Reimagining Tonya Harding

I, Tonya presents a cleaned-up version of its subject

I, Tonya is a strange beast. Craig Gillespie’s new film is often painfully accurate in its visual depiction of poverty, but apt to put a quirky song over the harshest images, to remind us what we’re seeing isn’t quite real, isn’t quite accurate, isn’t the strictest biopic.

Sometimes this works; sometimes it feels like a refusal to commit to the seriousness of what’s onscreen (which includes a lot of abuse). When it works, it pairs incredulity with awe: This happened — at least some of it.

Tonya Harding went through hell and still did things no American woman had ever done. Maybe she had some part in the incident that destroyed her career. Maybe she didn’t. 

The movie smartly embraces the uncertainty of its stories. Less wisely, it spends too much time with the men involved, Harding’s ex-husband Jeff Gillooly (Sebastian Stan) and a cruelly portrayed Shawn Eckhardt (Paul Walter Hauser). Eckhardt is an utter weirdo — as a clip of an interview with the real Eckhardt demonstrates — but the movie makes a joke of his size, showing him constantly eating, and that strikes a false note in a film this interested in (mis)perceptions and surface judgments.

Nothing is false about Margot Robbie’s performance as Harding. Forget the prosthetics, the training, the sheer unlikeliness of this stunning Australian playing the ordinary looking, rough-around-the-edges Harding. Consider instead the way Robbie carries herself, taut with defensive purpose; the flat look in her eyes; her expression at the end of the film’s re-creation of Harding’s moment of triumph: landing that triple axel in competition. It’s a grin that can’t contain everything she’s feeling: the pride, the ecstasy of having done the thing, the impossible thing, that makes people love her.

The moment is agonizingly bittersweet to watch, both in light of what’s led up to it — the cruel mother (Allison Janney, dry as dry can be), the shitty husband, the endless judgments on her unpolished appearance — and for what we know is coming.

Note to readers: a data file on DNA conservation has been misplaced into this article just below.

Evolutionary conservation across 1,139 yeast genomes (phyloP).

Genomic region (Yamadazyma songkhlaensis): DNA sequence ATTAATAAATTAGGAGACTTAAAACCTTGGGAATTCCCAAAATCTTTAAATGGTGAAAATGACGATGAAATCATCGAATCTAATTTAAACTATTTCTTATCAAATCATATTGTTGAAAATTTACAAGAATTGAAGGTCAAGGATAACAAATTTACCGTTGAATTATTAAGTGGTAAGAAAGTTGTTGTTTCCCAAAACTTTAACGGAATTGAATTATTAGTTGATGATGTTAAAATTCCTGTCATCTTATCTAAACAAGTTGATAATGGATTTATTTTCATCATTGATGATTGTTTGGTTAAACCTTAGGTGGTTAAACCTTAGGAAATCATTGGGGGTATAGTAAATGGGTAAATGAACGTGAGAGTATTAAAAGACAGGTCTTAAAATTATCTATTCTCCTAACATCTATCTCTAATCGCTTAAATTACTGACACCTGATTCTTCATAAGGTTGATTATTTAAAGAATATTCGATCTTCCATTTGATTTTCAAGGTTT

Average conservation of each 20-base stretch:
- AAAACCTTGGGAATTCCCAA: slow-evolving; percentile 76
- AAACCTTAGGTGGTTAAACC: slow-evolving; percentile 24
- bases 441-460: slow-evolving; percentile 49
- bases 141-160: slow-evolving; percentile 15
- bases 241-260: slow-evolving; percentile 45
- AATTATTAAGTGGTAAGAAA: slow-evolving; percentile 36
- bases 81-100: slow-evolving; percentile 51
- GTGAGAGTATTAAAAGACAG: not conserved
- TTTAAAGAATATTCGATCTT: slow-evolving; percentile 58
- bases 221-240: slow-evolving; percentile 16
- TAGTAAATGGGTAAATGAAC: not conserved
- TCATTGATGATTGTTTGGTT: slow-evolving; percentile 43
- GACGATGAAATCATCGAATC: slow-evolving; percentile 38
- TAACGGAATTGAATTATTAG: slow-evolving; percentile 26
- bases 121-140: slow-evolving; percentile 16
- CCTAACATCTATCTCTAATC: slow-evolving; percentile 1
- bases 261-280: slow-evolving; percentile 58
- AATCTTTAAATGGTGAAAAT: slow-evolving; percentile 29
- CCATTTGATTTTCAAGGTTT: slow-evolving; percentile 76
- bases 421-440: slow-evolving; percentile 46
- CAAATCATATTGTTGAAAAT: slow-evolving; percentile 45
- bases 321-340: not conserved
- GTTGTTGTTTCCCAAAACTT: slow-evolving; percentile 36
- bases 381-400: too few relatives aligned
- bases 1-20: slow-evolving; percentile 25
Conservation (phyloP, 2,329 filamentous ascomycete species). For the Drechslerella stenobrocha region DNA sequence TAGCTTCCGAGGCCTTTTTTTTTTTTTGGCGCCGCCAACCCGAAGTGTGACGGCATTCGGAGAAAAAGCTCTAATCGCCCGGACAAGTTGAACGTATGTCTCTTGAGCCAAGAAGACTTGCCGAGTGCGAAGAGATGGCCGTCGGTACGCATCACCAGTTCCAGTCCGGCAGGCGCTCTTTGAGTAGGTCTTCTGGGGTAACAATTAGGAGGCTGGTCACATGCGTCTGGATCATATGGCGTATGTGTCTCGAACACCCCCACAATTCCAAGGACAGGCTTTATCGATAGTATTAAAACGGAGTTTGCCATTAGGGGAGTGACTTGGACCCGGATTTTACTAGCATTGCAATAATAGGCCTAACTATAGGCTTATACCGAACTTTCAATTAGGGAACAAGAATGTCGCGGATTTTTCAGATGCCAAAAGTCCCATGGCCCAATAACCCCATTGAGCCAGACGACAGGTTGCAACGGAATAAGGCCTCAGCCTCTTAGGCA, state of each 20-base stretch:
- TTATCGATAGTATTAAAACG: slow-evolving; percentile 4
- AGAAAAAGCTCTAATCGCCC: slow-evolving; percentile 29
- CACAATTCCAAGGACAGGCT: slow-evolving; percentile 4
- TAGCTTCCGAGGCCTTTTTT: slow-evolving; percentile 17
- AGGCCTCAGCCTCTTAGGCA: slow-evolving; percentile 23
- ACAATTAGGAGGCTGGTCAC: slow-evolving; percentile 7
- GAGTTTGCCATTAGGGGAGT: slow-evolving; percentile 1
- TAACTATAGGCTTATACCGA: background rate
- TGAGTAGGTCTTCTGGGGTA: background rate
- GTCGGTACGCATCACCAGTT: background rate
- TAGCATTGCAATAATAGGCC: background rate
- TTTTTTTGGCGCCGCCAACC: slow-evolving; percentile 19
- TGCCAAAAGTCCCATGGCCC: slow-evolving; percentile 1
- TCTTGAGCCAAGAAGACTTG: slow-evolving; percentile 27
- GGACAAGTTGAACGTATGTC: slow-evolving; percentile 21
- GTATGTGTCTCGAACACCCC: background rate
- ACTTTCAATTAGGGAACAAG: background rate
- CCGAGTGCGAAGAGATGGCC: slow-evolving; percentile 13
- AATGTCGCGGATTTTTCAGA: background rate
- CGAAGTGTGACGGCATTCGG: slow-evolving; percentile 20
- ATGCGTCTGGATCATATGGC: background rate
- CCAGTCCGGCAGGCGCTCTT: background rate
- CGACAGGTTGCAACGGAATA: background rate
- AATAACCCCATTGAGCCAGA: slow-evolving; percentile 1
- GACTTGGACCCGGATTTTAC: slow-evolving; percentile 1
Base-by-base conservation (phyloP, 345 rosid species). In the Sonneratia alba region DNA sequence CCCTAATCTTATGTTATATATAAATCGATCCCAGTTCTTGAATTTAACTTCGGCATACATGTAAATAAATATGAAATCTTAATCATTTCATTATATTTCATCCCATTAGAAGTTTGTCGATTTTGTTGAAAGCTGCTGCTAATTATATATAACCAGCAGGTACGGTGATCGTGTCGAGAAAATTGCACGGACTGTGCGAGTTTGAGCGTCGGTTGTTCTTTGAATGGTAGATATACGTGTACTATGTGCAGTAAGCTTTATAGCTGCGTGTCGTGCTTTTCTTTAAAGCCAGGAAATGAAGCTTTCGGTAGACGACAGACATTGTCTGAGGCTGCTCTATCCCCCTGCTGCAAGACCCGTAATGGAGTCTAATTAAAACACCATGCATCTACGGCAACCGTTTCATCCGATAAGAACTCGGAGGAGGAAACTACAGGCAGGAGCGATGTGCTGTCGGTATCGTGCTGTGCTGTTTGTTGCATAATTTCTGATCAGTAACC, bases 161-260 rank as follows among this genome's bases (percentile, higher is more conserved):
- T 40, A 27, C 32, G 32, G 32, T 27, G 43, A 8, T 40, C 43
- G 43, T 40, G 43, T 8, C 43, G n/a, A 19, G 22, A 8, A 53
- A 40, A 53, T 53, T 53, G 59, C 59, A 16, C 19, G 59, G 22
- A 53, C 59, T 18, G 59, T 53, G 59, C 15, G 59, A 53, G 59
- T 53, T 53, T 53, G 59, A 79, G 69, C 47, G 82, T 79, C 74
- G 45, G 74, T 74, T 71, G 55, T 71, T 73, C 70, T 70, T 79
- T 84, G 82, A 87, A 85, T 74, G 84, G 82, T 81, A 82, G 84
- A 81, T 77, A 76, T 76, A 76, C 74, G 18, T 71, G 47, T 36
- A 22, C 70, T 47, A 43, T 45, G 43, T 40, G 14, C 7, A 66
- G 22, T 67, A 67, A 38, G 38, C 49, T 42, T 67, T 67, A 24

I, Tonya doesn’t stick strictly to the facts, because it doesn’t have to: We all think we know what happened. Her homemade costumes and ’90s hair didn’t fit the permitted narrative; she didn’t play the strictly limited part, the one she was expected to have perfected along with the spins and jumps. After the Kerrigan attack, it was easy — and often supported by the media — to treat her with scorn.

Gillespie’s film shows us a woman forever chafing against expectations, limits and cruelty.

Though occasionally glib, it’s powerfully pointed about how willingly the public accepted the classist tale about what kind of person Harding was.

There’s another layer to the sympathy this movie creates, though, and it’s a much less comfortable one. Is this what it takes to make Harding’s story sympathetic, to let viewers see her as complex, as more than just a punch line? Does it have to be repackaged into an entertaining, sly, winking narrative starring a beautiful actress in order for us, the many-headed hydra that is the viewing public, to view Harding as a whole person?

Even as the film indicts the public for sitting in judgment on Harding, it gives us an easier-to-swallow version of her. Can we transfer our sympathy for the fictional Harding to the real one?

I hope so. I cried at the end of I, Tonya, throat tight with tears in a theater full of people who laughed at things my background wouldn’t let me find funny. Robbie’s performance in a final courtroom scene, when Harding’s entire career is taken from her, is crushing. But I can’t stop thinking about the line between the two of them, the two Tonyas, the two stories — both full of bumps and uncertainties, talent and skill, poor choices and hurt. Maybe it’s just time that lets Harding be viewed with so much more sympathy now. But maybe it’s also that her story got a different package.